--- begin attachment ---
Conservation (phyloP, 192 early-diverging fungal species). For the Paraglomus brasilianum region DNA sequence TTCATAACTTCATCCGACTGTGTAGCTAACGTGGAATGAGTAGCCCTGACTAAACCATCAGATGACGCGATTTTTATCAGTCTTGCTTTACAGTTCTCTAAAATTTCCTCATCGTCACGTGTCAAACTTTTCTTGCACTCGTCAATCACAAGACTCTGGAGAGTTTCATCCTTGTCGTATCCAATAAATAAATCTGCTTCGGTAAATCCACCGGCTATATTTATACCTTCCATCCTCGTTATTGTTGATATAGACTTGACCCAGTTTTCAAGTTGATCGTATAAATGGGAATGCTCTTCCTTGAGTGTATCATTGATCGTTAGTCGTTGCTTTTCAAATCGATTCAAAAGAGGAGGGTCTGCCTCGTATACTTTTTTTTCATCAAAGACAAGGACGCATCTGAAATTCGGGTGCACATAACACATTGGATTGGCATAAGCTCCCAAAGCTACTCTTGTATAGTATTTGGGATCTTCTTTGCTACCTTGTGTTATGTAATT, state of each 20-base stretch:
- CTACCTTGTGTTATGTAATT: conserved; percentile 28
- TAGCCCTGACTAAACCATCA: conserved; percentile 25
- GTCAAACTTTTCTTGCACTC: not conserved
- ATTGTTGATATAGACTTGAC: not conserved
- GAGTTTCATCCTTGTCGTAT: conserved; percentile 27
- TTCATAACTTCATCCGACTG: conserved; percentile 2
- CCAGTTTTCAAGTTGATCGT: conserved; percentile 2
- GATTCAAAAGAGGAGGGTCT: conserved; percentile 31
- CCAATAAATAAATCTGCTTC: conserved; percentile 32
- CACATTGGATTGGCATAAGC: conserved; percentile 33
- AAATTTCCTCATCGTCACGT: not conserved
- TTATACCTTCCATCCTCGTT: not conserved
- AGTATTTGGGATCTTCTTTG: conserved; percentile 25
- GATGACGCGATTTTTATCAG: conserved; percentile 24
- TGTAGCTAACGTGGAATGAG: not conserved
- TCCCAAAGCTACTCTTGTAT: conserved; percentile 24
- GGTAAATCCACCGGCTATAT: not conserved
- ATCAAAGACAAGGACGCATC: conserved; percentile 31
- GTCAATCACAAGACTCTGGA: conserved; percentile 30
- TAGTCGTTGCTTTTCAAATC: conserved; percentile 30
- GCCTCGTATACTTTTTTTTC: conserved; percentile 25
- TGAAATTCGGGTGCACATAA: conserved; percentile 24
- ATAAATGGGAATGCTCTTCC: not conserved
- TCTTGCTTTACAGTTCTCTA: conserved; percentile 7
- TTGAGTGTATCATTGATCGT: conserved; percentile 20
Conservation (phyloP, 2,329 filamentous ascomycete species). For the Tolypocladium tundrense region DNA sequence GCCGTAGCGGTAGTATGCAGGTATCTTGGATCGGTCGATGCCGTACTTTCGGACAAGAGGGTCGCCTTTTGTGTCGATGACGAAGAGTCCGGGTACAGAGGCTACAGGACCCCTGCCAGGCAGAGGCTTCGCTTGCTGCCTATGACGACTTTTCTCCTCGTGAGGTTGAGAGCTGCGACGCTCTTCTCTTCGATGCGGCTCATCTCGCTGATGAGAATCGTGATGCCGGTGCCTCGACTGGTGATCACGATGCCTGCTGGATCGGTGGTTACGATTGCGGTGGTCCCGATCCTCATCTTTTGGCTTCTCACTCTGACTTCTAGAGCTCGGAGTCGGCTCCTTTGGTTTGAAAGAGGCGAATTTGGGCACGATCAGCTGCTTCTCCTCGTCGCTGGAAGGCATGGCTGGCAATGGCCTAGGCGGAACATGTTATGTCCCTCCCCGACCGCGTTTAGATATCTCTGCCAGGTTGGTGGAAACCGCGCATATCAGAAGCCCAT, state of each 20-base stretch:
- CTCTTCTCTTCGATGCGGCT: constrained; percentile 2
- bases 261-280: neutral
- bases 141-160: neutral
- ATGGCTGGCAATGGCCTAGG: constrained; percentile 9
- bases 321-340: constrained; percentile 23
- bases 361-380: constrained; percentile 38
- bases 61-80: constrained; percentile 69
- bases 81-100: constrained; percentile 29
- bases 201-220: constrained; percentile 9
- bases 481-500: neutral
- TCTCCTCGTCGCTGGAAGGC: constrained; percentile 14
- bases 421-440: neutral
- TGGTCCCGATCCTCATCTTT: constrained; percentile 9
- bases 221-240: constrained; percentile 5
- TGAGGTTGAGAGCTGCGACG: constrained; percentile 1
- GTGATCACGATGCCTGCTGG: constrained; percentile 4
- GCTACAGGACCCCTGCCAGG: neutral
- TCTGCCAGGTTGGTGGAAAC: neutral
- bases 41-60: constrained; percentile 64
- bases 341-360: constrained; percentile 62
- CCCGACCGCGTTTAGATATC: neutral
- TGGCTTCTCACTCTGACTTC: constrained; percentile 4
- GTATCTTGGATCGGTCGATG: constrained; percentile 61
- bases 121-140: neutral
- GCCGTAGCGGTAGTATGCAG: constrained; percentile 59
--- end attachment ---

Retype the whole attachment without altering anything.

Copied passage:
Conservation (phyloP, 192 early-diverging fungal species). For the Paraglomus brasilianum region DNA sequence TTCATAACTTCATCCGACTGTGTAGCTAACGTGGAATGAGTAGCCCTGACTAAACCATCAGATGACGCGATTTTTATCAGTCTTGCTTTACAGTTCTCTAAAATTTCCTCATCGTCACGTGTCAAACTTTTCTTGCACTCGTCAATCACAAGACTCTGGAGAGTTTCATCCTTGTCGTATCCAATAAATAAATCTGCTTCGGTAAATCCACCGGCTATATTTATACCTTCCATCCTCGTTATTGTTGATATAGACTTGACCCAGTTTTCAAGTTGATCGTATAAATGGGAATGCTCTTCCTTGAGTGTATCATTGATCGTTAGTCGTTGCTTTTCAAATCGATTCAAAAGAGGAGGGTCTGCCTCGTATACTTTTTTTTCATCAAAGACAAGGACGCATCTGAAATTCGGGTGCACATAACACATTGGATTGGCATAAGCTCCCAAAGCTACTCTTGTATAGTATTTGGGATCTTCTTTGCTACCTTGTGTTATGTAATT, state of each 20-base stretch:
- CTACCTTGTGTTATGTAATT: conserved; percentile 28
- TAGCCCTGACTAAACCATCA: conserved; percentile 25
- GTCAAACTTTTCTTGCACTC: not conserved
- ATTGTTGATATAGACTTGAC: not conserved
- GAGTTTCATCCTTGTCGTAT: conserved; percentile 27
- TTCATAACTTCATCCGACTG: conserved; percentile 2
- CCAGTTTTCAAGTTGATCGT: conserved; percentile 2
- GATTCAAAAGAGGAGGGTCT: conserved; percentile 31
- CCAATAAATAAATCTGCTTC: conserved; percentile 32
- CACATTGGATTGGCATAAGC: conserved; percentile 33
- AAATTTCCTCATCGTCACGT: not conserved
- TTATACCTTCCATCCTCGTT: not conserved
- AGTATTTGGGATCTTCTTTG: conserved; percentile 25
- GATGACGCGATTTTTATCAG: conserved; percentile 24
- TGTAGCTAACGTGGAATGAG: not conserved
- TCCCAAAGCTACTCTTGTAT: conserved; percentile 24
- GGTAAATCCACCGGCTATAT: not conserved
- ATCAAAGACAAGGACGCATC: conserved; percentile 31
- GTCAATCACAAGACTCTGGA: conserved; percentile 30
- TAGTCGTTGCTTTTCAAATC: conserved; percentile 30
- GCCTCGTATACTTTTTTTTC: conserved; percentile 25
- TGAAATTCGGGTGCACATAA: conserved; percentile 24
- ATAAATGGGAATGCTCTTCC: not conserved
- TCTTGCTTTACAGTTCTCTA: conserved; percentile 7
- TTGAGTGTATCATTGATCGT: conserved; percentile 20
Conservation (phyloP, 2,329 filamentous ascomycete species). For the Tolypocladium tundrense region DNA sequence GCCGTAGCGGTAGTATGCAGGTATCTTGGATCGGTCGATGCCGTACTTTCGGACAAGAGGGTCGCCTTTTGTGTCGATGACGAAGAGTCCGGGTACAGAGGCTACAGGACCCCTGCCAGGCAGAGGCTTCGCTTGCTGCCTATGACGACTTTTCTCCTCGTGAGGTTGAGAGCTGCGACGCTCTTCTCTTCGATGCGGCTCATCTCGCTGATGAGAATCGTGATGCCGGTGCCTCGACTGGTGATCACGATGCCTGCTGGATCGGTGGTTACGATTGCGGTGGTCCCGATCCTCATCTTTTGGCTTCTCACTCTGACTTCTAGAGCTCGGAGTCGGCTCCTTTGGTTTGAAAGAGGCGAATTTGGGCACGATCAGCTGCTTCTCCTCGTCGCTGGAAGGCATGGCTGGCAATGGCCTAGGCGGAACATGTTATGTCCCTCCCCGACCGCGTTTAGATATCTCTGCCAGGTTGGTGGAAACCGCGCATATCAGAAGCCCAT, state of each 20-base stretch:
- CTCTTCTCTTCGATGCGGCT: constrained; percentile 2
- bases 261-280: neutral
- bases 141-160: neutral
- ATGGCTGGCAATGGCCTAGG: constrained; percentile 9
- bases 321-340: constrained; percentile 23
- bases 361-380: constrained; percentile 38
- bases 61-80: constrained; percentile 69
- bases 81-100: constrained; percentile 29
- bases 201-220: constrained; percentile 9
- bases 481-500: neutral
- TCTCCTCGTCGCTGGAAGGC: constrained; percentile 14
- bases 421-440: neutral
- TGGTCCCGATCCTCATCTTT: constrained; percentile 9
- bases 221-240: constrained; percentile 5
- TGAGGTTGAGAGCTGCGACG: constrained; percentile 1
- GTGATCACGATGCCTGCTGG: constrained; percentile 4
- GCTACAGGACCCCTGCCAGG: neutral
- TCTGCCAGGTTGGTGGAAAC: neutral
- bases 41-60: constrained; percentile 64
- bases 341-360: constrained; percentile 62
- CCCGACCGCGTTTAGATATC: neutral
- TGGCTTCTCACTCTGACTTC: constrained; percentile 4
- GTATCTTGGATCGGTCGATG: constrained; percentile 61
- bases 121-140: neutral
- GCCGTAGCGGTAGTATGCAG: constrained; percentile 59